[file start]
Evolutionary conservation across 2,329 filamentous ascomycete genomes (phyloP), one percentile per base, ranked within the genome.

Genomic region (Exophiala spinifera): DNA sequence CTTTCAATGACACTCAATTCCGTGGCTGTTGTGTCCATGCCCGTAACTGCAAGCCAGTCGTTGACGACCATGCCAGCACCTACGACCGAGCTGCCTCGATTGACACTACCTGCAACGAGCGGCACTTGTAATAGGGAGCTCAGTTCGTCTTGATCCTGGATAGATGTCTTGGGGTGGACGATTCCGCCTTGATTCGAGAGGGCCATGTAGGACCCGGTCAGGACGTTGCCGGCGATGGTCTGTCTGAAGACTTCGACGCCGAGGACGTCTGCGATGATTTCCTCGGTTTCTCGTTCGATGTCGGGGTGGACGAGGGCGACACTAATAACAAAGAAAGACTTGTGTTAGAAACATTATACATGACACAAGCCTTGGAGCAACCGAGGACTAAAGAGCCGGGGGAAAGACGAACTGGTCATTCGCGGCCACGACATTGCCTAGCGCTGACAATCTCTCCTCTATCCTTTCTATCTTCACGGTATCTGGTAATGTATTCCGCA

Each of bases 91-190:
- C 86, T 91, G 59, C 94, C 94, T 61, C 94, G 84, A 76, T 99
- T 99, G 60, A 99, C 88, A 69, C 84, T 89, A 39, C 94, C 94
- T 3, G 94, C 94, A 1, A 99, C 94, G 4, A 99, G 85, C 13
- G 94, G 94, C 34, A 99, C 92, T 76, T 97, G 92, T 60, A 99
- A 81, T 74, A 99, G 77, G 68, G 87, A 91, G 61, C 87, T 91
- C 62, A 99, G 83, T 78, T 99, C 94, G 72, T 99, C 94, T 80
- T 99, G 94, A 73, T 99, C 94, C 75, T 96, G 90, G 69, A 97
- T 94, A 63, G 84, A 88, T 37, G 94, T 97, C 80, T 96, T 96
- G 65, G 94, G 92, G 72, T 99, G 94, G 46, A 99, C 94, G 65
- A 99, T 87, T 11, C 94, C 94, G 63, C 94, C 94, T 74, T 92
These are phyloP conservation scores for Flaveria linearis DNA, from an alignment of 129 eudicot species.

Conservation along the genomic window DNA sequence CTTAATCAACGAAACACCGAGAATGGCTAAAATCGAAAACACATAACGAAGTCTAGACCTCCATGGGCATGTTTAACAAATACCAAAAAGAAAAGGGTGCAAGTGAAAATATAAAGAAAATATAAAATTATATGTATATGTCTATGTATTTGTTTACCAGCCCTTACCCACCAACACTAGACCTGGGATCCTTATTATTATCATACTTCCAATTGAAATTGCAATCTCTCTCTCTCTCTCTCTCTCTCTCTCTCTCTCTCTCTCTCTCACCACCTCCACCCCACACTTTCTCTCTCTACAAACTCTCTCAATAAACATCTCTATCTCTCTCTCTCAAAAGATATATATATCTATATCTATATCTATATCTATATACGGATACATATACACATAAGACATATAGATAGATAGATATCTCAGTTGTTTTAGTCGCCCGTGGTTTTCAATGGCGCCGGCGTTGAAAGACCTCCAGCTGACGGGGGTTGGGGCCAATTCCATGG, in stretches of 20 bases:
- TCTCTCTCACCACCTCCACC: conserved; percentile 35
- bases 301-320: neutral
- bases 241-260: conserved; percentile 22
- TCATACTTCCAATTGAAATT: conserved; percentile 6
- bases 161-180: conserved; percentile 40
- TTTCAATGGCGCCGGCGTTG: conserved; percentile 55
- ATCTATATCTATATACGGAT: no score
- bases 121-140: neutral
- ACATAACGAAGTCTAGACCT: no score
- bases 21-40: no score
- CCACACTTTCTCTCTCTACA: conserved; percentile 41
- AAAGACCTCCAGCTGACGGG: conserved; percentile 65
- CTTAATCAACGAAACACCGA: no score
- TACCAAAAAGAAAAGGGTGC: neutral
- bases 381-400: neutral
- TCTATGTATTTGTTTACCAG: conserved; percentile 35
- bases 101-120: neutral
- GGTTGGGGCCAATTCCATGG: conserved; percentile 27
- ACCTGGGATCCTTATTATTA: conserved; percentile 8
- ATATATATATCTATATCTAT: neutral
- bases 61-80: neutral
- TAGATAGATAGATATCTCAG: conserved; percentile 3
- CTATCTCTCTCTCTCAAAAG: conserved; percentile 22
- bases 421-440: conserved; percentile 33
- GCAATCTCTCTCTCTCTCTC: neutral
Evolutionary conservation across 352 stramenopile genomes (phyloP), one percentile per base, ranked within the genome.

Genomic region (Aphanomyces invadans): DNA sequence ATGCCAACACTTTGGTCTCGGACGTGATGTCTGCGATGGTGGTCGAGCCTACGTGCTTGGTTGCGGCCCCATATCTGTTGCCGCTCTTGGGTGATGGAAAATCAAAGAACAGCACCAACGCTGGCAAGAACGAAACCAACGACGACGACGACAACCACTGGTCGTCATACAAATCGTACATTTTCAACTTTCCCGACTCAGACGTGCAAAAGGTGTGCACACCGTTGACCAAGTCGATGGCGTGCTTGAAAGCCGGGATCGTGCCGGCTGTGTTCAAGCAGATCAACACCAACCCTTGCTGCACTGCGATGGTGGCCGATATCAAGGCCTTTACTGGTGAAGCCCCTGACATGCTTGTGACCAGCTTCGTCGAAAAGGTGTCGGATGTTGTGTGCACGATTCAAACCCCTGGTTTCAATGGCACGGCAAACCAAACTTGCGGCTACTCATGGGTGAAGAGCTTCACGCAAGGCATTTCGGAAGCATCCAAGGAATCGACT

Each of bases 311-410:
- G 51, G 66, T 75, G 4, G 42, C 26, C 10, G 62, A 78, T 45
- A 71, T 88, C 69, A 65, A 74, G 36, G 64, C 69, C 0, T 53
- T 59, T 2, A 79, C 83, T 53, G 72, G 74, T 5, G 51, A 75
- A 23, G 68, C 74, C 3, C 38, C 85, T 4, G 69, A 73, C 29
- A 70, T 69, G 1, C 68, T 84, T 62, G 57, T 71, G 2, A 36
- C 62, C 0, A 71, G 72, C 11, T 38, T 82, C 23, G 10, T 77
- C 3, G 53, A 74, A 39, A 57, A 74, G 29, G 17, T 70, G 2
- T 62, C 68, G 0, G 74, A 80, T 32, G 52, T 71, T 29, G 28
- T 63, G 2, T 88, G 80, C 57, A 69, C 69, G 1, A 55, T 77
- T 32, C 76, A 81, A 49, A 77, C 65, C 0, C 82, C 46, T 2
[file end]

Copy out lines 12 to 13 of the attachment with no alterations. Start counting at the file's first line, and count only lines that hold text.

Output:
- G 65, G 94, G 92, G 72, T 99, G 94, G 46, A 99, C 94, G 65
- A 99, T 87, T 11, C 94, C 94, G 63, C 94, C 94, T 74, T 92